With Memorial Weekend upon us, the unofficial beginning og BBQ season. We decided to spice things up and look at BBQ traditions from around the world, similar to our Korean Picnic. After some research and Laura’s strange obsession with the children’s show, “Bluey”, we settled on Australian BBQ.
Australia has a rich BBQ culture, not unexpectedly. From what I can tell the traditions don’t seem too different than the US. Now when we say BBQ we aren’t saying it in the sense of the low and slow American BBQ, we are more talking about a cookout with the grilling of foods. Now where in the US we grill chicken, burgers and dogs(among others). The Australians are more like lamb, sausages, and prawns (no shrimp on the barbie, they have prawns not shrimp). Like in the US beer and games are common, they would more likely play soccer or cricket though.
For our adventure this is more of a lesson on what can go wrong and having flexability when things don’t go your way. Our original plan shifted so many times as you will see below. The final result does not reflect what we wanted, but we made the best of the situation and had a good time anyways(I think).
Get Australian Beer
- Get American Beer from an Australian Company
Make Dessert and save for later
- Make Dessert a second time after everything else is done (Recipe Credit SugarSaltMagic)
Go to Park, bring portable grill and BBQ Try playing cricket rent cricket equipment to try hitting the ball buy a cricket bat and ball
- Try an Australian gambling game called Two Up
- Listen to Australian Music
- Watch an Australian Movie
- Try Vegemite (Cheese Scrolls Recipe Credit CreateBakeMate)
Not Australian for Beer
The first issue we ran into was, no liquor stores around us sell Australian beer. Boy did we try. We went to every major liquor store within 20 miles. Nothing! We were hoping to find Coopers or Victoria Bitter. The only thing we could find is Foster’s which is not quite Australian for beer. Foster’s is American brewed but by an Australian company, not entirely authentic (from what I read this beer is not sold anywhere in Australia). It was the best we could do, our first fail of the day.
Thank you New England Weather
Our next issue, was the unpredictable New England weather. Upon checking the forecast, Thunderstorms were expected. Since we live in an apartment and our plan was to go to a park and grill, this posed a big problem. If we were grilling at home outside, we could have made it work even with a storm, but having to go somewhere and set up, we couldn’t take the risk of getting caught in the storm.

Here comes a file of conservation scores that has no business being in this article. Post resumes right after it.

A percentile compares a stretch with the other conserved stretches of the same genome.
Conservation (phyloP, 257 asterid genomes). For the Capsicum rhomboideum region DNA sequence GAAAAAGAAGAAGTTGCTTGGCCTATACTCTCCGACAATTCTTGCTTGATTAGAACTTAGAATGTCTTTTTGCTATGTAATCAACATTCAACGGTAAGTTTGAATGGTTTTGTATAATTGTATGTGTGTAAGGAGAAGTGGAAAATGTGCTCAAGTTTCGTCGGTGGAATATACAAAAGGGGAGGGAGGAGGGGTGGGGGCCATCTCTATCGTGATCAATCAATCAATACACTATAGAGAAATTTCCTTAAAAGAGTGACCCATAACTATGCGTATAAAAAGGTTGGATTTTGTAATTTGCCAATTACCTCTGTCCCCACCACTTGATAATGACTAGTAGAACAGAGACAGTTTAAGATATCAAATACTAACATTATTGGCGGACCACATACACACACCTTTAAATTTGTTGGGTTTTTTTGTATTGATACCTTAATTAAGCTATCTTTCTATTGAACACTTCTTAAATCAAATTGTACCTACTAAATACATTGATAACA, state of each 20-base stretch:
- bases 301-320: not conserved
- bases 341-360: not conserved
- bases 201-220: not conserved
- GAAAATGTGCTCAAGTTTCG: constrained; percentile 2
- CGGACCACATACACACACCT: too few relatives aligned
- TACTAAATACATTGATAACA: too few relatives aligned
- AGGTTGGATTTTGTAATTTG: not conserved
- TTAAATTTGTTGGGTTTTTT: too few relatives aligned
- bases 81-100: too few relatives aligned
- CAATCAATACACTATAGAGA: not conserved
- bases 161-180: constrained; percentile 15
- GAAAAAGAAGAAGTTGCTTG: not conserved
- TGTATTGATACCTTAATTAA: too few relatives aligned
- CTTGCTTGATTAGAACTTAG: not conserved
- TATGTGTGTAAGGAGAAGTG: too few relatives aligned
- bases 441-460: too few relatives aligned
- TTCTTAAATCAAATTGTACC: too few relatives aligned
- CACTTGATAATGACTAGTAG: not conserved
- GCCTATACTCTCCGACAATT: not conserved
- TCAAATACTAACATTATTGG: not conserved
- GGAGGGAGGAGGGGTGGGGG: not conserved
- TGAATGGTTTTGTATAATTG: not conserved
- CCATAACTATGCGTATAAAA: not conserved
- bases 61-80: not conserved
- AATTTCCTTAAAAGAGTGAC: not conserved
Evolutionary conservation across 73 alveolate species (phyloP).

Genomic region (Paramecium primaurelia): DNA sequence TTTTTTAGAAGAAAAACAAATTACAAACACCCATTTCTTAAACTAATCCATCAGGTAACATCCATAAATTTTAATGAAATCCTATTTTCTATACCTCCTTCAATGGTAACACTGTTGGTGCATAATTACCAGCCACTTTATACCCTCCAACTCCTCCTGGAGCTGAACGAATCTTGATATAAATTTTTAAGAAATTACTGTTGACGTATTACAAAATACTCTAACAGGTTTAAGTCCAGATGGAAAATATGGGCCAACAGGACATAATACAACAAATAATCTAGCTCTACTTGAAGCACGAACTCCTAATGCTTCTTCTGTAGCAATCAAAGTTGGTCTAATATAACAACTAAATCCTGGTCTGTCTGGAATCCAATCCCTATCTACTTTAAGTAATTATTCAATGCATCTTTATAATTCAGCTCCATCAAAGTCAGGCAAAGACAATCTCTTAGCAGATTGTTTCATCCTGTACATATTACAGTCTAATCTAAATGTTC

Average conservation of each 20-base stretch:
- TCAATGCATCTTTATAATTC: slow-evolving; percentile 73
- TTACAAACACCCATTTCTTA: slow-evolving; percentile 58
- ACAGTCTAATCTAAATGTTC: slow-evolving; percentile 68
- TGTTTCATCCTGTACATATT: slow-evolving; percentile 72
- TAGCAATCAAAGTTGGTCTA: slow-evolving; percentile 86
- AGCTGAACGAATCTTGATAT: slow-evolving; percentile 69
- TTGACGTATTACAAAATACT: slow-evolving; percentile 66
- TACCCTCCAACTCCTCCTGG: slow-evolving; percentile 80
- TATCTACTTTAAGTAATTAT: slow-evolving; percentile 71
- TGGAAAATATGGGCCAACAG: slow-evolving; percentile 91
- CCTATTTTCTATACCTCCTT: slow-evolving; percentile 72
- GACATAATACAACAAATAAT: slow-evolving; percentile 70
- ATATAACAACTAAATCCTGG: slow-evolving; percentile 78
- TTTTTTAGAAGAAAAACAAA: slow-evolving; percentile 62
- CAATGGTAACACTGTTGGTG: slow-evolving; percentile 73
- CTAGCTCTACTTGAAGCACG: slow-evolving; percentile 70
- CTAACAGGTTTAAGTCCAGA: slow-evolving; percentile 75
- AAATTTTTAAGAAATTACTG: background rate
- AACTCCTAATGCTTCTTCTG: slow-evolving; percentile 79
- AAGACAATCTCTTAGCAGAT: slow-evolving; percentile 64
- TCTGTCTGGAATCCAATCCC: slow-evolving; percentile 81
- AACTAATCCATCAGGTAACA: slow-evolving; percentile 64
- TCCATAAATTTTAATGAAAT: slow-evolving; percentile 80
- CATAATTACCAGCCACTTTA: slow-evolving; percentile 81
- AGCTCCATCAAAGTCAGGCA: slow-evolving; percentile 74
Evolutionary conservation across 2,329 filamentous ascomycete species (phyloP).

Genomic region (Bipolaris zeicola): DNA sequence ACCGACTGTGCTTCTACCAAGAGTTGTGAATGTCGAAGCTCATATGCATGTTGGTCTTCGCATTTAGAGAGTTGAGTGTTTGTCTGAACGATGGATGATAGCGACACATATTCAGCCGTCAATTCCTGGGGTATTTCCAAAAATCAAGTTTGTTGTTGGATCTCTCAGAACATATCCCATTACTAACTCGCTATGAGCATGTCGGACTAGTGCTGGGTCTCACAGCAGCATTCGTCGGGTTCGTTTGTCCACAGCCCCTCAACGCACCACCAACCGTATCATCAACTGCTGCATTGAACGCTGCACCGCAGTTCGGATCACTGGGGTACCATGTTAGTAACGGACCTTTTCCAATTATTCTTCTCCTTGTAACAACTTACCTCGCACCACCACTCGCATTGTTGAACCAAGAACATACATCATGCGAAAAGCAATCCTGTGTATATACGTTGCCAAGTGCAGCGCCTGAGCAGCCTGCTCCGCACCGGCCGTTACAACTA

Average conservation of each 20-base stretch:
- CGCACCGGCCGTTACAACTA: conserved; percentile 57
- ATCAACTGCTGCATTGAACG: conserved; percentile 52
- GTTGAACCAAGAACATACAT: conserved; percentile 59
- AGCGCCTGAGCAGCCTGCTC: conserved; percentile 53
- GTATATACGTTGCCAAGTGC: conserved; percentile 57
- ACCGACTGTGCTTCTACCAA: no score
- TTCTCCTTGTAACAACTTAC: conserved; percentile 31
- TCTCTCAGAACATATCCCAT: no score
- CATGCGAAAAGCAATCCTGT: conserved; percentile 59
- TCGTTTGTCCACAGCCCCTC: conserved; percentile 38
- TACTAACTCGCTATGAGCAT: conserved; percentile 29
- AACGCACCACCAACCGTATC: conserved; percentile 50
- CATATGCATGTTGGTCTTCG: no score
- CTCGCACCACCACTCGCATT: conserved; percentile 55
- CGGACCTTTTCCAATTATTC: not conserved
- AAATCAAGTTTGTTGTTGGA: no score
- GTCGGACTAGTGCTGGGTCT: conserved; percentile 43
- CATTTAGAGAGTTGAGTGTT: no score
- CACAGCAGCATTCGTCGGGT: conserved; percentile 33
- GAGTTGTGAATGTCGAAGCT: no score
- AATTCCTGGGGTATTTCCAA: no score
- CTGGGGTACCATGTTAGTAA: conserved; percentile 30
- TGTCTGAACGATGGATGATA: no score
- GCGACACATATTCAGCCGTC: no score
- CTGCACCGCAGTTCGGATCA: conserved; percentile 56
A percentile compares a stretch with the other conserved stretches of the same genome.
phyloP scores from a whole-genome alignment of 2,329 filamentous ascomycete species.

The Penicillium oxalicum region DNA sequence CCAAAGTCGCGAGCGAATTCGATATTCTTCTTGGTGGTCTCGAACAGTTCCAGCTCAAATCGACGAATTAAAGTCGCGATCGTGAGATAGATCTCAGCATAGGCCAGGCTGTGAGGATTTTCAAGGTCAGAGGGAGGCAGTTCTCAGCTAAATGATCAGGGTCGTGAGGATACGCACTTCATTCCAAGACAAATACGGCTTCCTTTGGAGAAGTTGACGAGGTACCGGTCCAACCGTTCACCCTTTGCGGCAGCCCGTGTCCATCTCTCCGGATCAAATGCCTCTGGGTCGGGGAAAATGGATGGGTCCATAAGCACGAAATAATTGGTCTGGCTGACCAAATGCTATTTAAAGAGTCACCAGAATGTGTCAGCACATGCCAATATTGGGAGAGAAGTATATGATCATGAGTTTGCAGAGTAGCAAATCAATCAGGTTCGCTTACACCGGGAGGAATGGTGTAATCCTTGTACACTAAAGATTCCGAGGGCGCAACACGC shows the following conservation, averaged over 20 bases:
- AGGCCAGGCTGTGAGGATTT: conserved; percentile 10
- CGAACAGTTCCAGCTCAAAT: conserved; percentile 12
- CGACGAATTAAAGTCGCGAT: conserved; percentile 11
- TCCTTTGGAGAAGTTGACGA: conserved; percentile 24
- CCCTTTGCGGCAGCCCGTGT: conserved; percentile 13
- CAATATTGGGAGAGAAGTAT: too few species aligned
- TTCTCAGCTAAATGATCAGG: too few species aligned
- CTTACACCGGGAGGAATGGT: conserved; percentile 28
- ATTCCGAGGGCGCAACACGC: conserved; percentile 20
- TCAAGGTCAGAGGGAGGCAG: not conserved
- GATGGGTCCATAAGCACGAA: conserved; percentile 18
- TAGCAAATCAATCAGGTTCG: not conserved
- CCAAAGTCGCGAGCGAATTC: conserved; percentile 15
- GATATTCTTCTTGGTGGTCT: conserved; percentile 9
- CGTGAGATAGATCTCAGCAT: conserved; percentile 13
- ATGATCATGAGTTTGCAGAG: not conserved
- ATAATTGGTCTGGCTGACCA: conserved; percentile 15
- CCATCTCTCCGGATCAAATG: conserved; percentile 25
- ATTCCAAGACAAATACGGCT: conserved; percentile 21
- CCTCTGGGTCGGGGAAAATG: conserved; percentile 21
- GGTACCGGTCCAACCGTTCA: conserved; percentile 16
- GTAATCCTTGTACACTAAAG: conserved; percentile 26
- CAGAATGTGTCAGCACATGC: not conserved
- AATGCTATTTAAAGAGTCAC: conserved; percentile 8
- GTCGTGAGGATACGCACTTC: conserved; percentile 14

Onto the next idea. We have an indoor electric grill. It’s not the best but it’s the closest to grilling you can get indoors. This seemed like a great idea but……despite the product claiming to be “smokeless”, it is not quite smokeless enough. We started to cook and pretty quickly, we set off the smoke alarms. And then we set them off again. It became apparent that plan B was not going to work either.
As the absolute last resort, we moved to a combination of cast iron grill pan and the oven. Definitely not ideal. Which was really sad and disappointing to us, but it was time to make the best of it.
And now for Australian BBQ Food(Kind of)
Why do Australians like Vegemite
Australians love Vegemite and I’m going to be honest, we have NO IDEA WHY! This stuff is nasty. I was so excited to try this and wow, this must be the most acquired taste in the world. We tried some small spoonfuls, and they were absolutely wretched. So bad in fact that it is now a household bet that the loser of a challenge has to eat a spoonful of this stuff. We also tried making cheese scrolls with it, this is a slight improvement. The flavor of cheese ever so slightly makes it less terrible. You would have to pay me to eat this stuff and even then I still might turn down the offer.
Lamb Chop’s play along
We don’t eat a ton of Lamb or prepare it, but I have always liked it. We luckily found a stand at our farmers market that specializes in lamb and picked up a couple Rib Chops. A simple marinade of olive oil, Worcestershire sauce, and garlic, and we marinated the Lamb for an hour or so. We “grilled” them up. They were good, simple but good. I would be glad to have these as a regular cookout item, and it wasn’t super expensive either.
Prawn (Shrimp) on the Barbie
Shrimp on the Barbie is not a thing. Australia do not have shrimp they have prawns, so they should be putting another prawn on the barbie. This was another simple marinade of butter, olive oil, cilantro, parsley, lemon juice, thyme. Again due to our grilling problem, we were forced to oven bake these. Either way this was a good marinade for shrimp and was a solid recipe, not amazing but good.
Don’t need no bun’s son
As a hot dog connoisseur, eating a “sausage” on a slice of white bread and not a bun, kind of broke my brain. I guess this is referred to as a “Sausage sizzle”. We used an all beef “organic” hot dog as our sausage, simple white bread and topped them with some sautéed onions, ketchup and mustard. It was as good as any other hot dog (not quite to the level of a Rhode Island Hot Weiner, but what is?).